Can. 943 The minister of exposition of the Most Blessed Sacrament and of eucharistic benediction is a priest or deacon; in special circumstances, the minister of exposition and reposition alone without benediction is the acolyte, extraordinary minister of holy communion, or someone else designated by the local ordinary; the prescripts of the diocesan bishop are to be observed.

  8. RichR says:

    I wonder how often “special circumstances” is loosely translated to include “anyone who wants to do it”. As is the case in many of our liturgical settings, the de jure exception can easily become the de facto norm.

    Look at:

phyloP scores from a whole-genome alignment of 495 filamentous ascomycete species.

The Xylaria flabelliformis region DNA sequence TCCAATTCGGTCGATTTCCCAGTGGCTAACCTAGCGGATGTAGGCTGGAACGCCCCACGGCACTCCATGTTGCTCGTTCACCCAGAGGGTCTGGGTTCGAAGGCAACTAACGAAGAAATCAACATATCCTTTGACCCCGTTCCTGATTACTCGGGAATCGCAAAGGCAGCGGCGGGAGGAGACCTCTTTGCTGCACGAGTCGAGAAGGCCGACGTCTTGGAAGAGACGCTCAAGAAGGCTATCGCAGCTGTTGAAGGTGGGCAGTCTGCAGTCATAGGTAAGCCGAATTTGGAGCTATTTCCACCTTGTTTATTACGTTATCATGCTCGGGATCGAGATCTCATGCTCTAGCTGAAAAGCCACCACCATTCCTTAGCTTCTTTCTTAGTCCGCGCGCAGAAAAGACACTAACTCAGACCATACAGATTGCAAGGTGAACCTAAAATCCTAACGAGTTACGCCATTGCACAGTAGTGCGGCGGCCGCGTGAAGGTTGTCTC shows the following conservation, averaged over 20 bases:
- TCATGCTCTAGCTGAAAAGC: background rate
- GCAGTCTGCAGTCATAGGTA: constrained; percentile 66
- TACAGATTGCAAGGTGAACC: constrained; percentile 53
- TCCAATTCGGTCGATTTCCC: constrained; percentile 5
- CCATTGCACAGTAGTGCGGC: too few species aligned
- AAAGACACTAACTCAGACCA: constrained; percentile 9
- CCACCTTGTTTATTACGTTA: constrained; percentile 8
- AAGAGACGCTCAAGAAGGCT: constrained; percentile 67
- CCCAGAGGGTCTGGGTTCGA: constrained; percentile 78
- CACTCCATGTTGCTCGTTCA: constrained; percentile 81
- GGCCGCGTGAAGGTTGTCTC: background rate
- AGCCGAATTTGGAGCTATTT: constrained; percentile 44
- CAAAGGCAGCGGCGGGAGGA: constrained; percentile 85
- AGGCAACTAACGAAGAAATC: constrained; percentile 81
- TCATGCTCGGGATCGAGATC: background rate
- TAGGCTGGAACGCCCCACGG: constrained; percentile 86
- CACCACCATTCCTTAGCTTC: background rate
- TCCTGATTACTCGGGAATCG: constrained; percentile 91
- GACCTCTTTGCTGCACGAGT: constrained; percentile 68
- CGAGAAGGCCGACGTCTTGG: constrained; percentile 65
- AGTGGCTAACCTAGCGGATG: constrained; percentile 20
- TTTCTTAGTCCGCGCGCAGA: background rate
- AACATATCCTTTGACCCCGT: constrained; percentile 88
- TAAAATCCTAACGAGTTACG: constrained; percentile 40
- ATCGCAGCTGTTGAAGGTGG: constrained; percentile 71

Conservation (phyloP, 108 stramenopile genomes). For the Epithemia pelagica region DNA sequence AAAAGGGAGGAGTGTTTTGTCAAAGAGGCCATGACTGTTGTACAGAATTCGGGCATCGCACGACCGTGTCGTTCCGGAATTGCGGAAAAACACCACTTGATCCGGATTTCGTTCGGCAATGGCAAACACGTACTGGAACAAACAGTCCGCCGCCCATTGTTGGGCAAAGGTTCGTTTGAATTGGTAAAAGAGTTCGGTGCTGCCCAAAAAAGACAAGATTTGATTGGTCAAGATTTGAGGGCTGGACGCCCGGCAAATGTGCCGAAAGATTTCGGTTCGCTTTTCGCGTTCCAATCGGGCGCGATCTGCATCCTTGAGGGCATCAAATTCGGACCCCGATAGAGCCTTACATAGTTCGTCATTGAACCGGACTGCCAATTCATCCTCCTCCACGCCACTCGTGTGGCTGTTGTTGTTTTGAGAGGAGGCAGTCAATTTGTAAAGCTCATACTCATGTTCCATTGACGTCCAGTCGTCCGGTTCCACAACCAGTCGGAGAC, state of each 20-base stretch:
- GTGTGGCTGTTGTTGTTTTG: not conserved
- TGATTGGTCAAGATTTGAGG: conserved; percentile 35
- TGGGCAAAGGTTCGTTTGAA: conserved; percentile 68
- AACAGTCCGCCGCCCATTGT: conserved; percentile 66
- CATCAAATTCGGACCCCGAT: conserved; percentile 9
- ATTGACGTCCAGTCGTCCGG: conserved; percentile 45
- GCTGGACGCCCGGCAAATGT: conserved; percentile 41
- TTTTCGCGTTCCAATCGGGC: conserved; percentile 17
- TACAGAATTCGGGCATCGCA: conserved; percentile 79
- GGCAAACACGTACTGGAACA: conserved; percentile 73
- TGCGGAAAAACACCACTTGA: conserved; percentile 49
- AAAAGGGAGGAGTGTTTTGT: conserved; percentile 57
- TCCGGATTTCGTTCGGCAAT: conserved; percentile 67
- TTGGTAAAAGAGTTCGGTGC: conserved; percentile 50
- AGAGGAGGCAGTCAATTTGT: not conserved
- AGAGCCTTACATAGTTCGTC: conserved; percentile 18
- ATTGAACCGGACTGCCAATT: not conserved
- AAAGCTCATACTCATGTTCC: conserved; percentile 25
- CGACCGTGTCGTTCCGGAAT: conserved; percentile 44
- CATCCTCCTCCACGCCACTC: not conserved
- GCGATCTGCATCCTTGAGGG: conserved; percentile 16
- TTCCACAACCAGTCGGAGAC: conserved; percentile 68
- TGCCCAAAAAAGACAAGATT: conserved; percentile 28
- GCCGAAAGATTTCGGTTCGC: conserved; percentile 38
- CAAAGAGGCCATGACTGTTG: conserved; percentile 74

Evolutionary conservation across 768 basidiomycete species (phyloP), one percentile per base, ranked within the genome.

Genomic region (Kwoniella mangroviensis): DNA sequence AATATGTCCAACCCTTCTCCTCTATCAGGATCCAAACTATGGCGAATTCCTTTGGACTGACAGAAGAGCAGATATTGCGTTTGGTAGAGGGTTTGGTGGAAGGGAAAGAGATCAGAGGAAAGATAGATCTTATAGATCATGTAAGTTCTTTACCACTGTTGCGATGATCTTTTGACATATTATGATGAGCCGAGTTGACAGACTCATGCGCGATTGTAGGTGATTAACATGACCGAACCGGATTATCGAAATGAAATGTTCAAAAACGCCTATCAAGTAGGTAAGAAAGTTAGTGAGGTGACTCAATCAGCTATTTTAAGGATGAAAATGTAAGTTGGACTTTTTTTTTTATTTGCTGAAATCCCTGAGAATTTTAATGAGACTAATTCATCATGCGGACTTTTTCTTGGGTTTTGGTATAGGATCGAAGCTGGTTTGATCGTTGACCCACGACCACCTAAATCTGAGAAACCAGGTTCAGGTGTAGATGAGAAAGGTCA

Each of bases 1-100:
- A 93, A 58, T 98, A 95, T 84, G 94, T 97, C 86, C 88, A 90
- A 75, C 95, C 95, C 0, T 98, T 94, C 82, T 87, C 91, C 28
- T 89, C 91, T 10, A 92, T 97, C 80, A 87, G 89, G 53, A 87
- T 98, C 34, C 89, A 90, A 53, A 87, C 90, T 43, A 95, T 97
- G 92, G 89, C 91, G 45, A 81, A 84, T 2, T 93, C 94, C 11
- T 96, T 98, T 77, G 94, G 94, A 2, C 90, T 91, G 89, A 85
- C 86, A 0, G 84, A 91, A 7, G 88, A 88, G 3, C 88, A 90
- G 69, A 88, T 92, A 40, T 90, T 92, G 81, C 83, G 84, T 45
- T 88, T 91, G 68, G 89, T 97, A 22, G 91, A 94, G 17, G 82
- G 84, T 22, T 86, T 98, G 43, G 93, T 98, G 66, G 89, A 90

Altar girls – a concession, and now we see more girls than boys
    Extraordinary [sic] Ministers of Holy Communion
    Communion in the Hand – an indult that is now the “norm”
    All-Vernacular Masses with little/no Latin – I’m preaching to the choir here at wdtprs.com
    Propers of the Mass …most would ask, “What are those?” They’re the first choice of music for Mass.
    pipe organs (“held in high esteem”) …..only when dusted off for weddings. Most hear guitars.
    Gregorian chant (“pride of place”?)……in a museum.

    The exceptions have become the norms. And all according to the law.

  9. Pachomius says:

    Better that it is done by a deacon, than attempted by a lay person. It may not be typical, but it does at least keep handling of the Sacrament in the realm of ordained ministers.

  10. Fr Deacon Daniel says:

    Keep in mind the distinctions between “Exposition” and “Benediction.” Canon 943 indicates that in extraordinary circumstances an EME or someone with specific authorization from the local bishop a lay person can do “exposition” and “reposition” but never “benediction.”